5 Replies Latest reply on May 1, 2013 10:30 PM by Steven L. Gotz

    Windowing an image: the easiest way?

    Guy Burns Level 1

      I've scanned through the entire Premiere PDF and there is nothing obvious and simple about how to "window" an image. I've visited several websites; again nothing obvious and simple. So, I'll have to ask the experts here.


      What I want to do is to create a rectangular area – my window – within my 1920 x 1080 frame, within which all clips in my sequence appear. Any part of any clip which is outside that window, is black.


      I don't need instructions how to do it, but I would like to know the name of the function in Premiere that will allow me to create a "window", so I can look it up.


      I have tried what to me was an obvious, but inverted, method. Basically a mask:


      1. Create a new item that is Black Video (p255 of the PDF).

      2. For test purposes, set the size of the Black Video to, say, 800 x 1080, so the mask is full height but only 800 wide.

      3. Drag that Black Video to a layer above my clips.


      My theory was that parts of a clip that lay under the Black Video would not appear. And it worked – sort of. The problem was, there was an unexplainable (to me) offset. The boundaries of my Black Video (as shown when I clicked on Effect Controls > Motion) were different from how the clip underneath was being "windowed". The offset was not constant, vertically or horizontally, and seemed to be acting like a Drop Shadow in Indesign, with the light source set at a certain angle.


      Any suggestions how to "window" clips?



      Aside: within InDesign, these "windows" that I am thinking of are created automatically every time you set up a new Text Frame. Done it thousands of times over the years. Dump an image in the frame, and the frame forms a window for the image. No part of the image inside can appear outside the window.

        • 2. Re: Windowing an image: the easiest way?
          cvid01 Level 4

          1. You can make a "window" template in Photoshop.
          2. You can also use Titler to make a window using various black rectangles and leaving an empty space where you want the window.
          There are probably many other ways, but you now have some ideas.

          • 3. Re: Windowing an image: the easiest way?
            shooternz Level 6

            You maybe just looking for P in P effect.  ie "Picture in Picture"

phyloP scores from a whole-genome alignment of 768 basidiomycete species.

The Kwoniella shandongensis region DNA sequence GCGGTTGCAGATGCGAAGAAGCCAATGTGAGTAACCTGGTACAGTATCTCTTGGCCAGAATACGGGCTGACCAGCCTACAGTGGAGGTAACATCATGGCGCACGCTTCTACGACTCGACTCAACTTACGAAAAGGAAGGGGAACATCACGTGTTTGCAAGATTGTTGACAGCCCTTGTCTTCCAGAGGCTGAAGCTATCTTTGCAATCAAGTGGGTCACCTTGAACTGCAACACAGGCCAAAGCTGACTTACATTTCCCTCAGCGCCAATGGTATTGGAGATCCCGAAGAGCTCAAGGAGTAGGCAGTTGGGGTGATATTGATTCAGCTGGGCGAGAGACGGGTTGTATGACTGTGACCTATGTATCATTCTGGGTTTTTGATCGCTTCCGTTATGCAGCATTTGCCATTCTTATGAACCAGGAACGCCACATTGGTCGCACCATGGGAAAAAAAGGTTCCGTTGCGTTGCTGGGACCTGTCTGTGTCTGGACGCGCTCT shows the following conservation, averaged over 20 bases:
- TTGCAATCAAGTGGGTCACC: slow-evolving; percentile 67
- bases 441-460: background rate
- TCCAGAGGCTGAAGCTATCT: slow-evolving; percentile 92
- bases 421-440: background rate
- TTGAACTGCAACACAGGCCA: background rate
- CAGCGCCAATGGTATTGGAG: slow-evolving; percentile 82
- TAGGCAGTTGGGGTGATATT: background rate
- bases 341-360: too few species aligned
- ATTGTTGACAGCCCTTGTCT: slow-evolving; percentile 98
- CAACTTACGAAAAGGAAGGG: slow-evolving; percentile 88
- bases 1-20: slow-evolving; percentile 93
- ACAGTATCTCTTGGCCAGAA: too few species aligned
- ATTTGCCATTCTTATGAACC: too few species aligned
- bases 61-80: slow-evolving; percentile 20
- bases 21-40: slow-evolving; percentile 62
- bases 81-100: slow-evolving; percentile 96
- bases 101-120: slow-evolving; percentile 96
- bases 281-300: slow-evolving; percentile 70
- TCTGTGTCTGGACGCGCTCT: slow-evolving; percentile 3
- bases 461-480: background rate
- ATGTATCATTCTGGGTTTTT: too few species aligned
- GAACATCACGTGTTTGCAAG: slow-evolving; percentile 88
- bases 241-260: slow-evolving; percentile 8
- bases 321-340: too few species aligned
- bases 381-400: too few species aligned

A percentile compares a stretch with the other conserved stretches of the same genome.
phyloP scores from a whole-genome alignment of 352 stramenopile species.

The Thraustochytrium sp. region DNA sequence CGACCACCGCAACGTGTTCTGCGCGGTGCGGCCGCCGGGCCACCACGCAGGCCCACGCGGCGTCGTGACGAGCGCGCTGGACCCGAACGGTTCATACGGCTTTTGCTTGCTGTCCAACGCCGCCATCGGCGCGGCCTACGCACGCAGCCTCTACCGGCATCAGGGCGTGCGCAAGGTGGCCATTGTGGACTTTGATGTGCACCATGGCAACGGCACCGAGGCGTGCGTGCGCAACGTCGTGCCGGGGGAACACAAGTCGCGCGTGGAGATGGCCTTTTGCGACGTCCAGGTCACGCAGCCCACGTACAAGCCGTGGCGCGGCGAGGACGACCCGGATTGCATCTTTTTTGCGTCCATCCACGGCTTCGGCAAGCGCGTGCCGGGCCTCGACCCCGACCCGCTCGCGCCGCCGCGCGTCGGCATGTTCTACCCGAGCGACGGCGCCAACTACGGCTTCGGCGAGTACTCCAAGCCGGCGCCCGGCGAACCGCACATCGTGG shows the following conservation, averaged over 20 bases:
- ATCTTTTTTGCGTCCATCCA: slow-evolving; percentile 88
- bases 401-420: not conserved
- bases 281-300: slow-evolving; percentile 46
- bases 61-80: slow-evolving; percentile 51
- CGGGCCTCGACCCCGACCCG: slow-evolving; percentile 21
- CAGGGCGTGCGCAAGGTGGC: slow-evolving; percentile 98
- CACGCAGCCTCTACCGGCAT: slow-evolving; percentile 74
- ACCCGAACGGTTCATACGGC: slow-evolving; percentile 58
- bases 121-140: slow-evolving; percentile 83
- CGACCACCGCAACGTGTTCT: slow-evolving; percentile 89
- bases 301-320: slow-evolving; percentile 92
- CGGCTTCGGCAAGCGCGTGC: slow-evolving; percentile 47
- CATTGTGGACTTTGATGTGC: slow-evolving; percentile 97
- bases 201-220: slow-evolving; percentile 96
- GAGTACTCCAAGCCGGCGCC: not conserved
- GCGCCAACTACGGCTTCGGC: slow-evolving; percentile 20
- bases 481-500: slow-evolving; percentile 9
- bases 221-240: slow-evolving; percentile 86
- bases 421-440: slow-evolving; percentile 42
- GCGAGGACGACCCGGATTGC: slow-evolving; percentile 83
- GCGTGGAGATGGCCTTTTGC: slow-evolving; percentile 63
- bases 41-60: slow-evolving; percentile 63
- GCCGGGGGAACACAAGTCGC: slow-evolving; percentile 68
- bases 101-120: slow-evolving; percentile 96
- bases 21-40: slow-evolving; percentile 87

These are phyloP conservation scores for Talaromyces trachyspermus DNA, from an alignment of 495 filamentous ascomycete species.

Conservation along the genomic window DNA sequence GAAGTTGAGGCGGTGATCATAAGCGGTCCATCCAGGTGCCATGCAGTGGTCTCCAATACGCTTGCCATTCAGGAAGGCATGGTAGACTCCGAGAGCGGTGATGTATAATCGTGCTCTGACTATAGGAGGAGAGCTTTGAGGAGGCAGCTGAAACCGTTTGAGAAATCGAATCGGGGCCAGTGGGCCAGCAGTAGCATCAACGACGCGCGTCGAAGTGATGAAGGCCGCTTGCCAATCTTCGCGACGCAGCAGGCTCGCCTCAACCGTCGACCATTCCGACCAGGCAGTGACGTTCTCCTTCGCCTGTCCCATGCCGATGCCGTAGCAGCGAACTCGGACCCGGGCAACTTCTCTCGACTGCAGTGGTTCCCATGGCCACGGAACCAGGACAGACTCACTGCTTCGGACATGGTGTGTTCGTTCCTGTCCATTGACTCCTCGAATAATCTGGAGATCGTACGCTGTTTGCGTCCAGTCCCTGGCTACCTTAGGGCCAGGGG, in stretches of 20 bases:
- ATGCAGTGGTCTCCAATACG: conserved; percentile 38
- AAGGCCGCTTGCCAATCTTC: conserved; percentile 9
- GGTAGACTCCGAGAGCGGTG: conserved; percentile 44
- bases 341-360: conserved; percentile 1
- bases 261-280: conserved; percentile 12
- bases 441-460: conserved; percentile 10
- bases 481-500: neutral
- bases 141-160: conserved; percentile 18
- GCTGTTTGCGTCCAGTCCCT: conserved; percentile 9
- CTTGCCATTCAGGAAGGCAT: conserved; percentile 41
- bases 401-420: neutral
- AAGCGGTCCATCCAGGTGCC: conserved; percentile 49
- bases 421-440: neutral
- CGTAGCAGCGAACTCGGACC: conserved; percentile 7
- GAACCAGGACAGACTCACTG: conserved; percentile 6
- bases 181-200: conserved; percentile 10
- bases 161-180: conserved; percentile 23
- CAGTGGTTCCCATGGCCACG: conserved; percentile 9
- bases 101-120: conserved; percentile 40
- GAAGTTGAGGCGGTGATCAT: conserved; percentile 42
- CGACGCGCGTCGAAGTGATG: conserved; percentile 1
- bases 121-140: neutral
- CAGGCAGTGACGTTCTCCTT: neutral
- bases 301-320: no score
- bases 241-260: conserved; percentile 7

All done in the FX Window- Motion

            • 4. Re: Windowing an image: the easiest way?
              Guy Burns Level 1

              This is an interesting problem and it does have an easy solution, but Track Matte, Titler, and PIP are not the way to go. The first two, as far as I can tell from experimenting with stills that are animated (scale changes for instance), cause the matte to also change scale, resulting in a window that changes size. That was the "offset" I spoke about, which at first appeared to me to be acting like a drop shadow. PIP's problem is that it is only available in 25%.


              The solution is pretty obvious now that I am a bit more familiar with these things. What I am looking for is a window on a black background:


              1. In Photoshop, generate a grayscale mask the size of the video frame using white to form the window. The rest of the mask should be black.

              2. Drag this mask on to a video layer above the clip or still.


              That's it. A simple black and white mask where the white is the window. The only slight problem is that you can't see the edges of the window, you can only see the edges by the effect is has on the clip underneath. That's because the white area, the window, allows you to look through to the underlying layers and you'll either see the "windowed" clip or the black of the nether regions. A colour matte placed as the lowest layer, and toggled on and off,  allows the window to be seen if needed.

              • 5. Re: Windowing an image: the easiest way?
                Steven L. Gotz Level 5

                I would probably create a sequence that matches the size of the window you want, assuming you mean Picture In Picture.


                Then just grab the finished sequence from the project panel and drop it on a 1920X1080 sequence.


                The advantage of using the nested sequence is that you can pan and scan, resize to a specific part of the larger frame, or shrink the content to fit into the new, smaller sequence. Then all you have to do is drop it in. Simple.